"Stooopid. Plot is weak and very, very predictable. But the 'technology' just violates way too many physical laws in far too obvious ways for me to suspend disbelief. And I'm a SF fan! If you liked the comic book, maybe you'll like this. As an engineer, the whole idea of a 'super-suit' just strikes me as ridiculous. Are tanks built in the shape of giant armed men? Hardly. Then there's the rockets with no need for reaction mass, and people getting smashed into things at hundreds of miles per hour with no injury (suit or not, the human body is only so strong). The special effects were good. And the focus was sharp." —DL 1348311

"5 out of 5. I am giving this movie a 5 out of 5. I am just going to come right out and say that the beginning of the movie has its lame spots. But I promise once the action starts and Iron Man is Iron Man the movie gets that good you don't have to worry about how the beginning of the movie was boring. The movie got a 5 out of 5 in my eyes. So if you have not seen it yet watch it I promise you must like it if you love action and Super hero movies." —Mad Skull

Josh Brolin stars as Llewelyn Moss, a Vietnam veteran who discovers a large sum of cash near a heap of dead bodies in the desert. Javier Bardem plays the stoic and terrifying Anton Chigurh, who's hunting Moss. Written and directed by Joel and Ethan Cohen, this adaptation of the Cormac McCarthy book of the same name earned four Academy Awards.

Reviews from Netflix users:
"This is by far the worst movie we have ever seen. It makes you sit for two hours following several different characters and then just when you think something is about to happen its over. I don't care about the flaws of humanity, the darkness in man, the descent of society, and how we are helpless to prevent our own downfall; that is what real life is about. Why make a movie about real life when all a person has to do to see this is to open their eyes and look around. Its insight into humanity it nothing new and does not even give an accurate portrayal of how far people are really willing to go for the love of money. It is quite easy to predict how certain scenes will turn out while some leave you shaking your head wondering why that was even in the movie." —TS 763751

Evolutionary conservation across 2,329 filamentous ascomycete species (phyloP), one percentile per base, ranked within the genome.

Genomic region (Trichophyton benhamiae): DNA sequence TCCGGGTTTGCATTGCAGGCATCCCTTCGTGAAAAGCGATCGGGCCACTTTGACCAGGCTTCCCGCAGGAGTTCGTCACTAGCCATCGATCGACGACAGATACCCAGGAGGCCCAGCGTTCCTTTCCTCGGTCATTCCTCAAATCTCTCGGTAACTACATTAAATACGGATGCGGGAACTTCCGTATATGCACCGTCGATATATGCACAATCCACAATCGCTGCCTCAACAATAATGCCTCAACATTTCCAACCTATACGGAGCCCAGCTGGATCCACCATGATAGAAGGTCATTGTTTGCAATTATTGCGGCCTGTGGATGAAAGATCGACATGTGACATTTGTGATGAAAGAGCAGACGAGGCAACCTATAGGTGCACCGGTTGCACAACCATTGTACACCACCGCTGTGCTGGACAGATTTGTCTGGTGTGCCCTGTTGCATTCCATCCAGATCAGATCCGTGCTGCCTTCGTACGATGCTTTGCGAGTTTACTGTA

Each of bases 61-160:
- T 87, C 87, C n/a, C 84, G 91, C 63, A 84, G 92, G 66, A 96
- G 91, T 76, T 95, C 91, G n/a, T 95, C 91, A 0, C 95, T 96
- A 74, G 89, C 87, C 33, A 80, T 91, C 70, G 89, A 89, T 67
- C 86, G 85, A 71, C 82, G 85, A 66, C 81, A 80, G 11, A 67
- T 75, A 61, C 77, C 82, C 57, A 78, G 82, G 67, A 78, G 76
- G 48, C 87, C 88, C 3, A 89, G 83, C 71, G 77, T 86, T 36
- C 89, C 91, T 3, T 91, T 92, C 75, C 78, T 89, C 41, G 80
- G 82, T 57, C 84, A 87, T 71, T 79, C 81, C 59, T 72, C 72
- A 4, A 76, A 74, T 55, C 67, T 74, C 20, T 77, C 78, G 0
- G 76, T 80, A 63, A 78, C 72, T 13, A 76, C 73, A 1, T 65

"Shows the cruelty of man and the strength to win in the end; Tommy Lee Jones is his rugged self and is very believable. I was on the edge of my seat until the very end." —ltm 1216386

Will Smith plays a down-on-his-luck single father to real-life son Jaden Smith in the film based on the true-life story of Chris Gardner. Smith's character faces adversity as he tries to make a better life for his son by taking an unpaid internship.

Reviews from Netflix users:
"I really liked the message of this movie. But it stressed me out watching it. I was glad to finally get to the happy ending. I knew it was coming, but it was agony to watch the struggles of Will Smiths character. A tearjerker for sure, but wait to watch when you are in the mood for something a bit heavy." —LD in AZ

"Mainstream America loves The Pursuit of Happyness. The rest of us, who enjoy intelligent and serious film making, will cringe throughout this entire movie." —Max Buzz